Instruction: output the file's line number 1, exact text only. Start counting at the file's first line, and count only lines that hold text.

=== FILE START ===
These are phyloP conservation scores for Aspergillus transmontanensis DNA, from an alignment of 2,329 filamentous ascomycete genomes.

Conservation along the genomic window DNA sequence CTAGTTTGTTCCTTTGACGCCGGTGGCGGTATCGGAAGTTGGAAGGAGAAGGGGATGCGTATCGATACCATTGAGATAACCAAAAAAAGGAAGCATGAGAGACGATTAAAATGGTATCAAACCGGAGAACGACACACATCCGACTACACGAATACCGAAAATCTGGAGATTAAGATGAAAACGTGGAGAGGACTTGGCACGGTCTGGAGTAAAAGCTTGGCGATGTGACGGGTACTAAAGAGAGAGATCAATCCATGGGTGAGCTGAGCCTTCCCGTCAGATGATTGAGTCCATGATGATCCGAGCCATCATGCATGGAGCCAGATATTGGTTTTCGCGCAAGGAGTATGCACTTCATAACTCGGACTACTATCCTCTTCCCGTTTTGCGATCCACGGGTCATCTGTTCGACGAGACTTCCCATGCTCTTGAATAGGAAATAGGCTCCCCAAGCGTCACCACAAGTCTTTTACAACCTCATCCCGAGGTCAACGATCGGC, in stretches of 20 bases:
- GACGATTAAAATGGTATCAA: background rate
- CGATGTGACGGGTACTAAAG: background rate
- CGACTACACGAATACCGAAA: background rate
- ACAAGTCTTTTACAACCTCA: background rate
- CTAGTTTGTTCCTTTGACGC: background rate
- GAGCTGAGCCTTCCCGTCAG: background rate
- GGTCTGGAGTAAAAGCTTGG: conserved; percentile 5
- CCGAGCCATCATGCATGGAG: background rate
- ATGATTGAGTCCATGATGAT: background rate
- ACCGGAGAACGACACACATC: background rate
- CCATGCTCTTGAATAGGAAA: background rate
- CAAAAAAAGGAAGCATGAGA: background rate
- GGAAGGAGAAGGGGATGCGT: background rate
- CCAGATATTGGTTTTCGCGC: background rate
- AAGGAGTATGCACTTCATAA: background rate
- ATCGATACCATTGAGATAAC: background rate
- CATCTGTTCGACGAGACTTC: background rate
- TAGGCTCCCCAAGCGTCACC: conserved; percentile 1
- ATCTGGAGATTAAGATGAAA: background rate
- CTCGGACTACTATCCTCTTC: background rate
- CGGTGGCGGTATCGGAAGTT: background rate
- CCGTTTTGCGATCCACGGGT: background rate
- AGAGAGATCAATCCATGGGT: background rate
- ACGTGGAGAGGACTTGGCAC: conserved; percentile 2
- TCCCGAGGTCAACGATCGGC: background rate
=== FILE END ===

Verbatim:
These are phyloP conservation scores for Aspergillus transmontanensis DNA, from an alignment of 2,329 filamentous ascomycete genomes.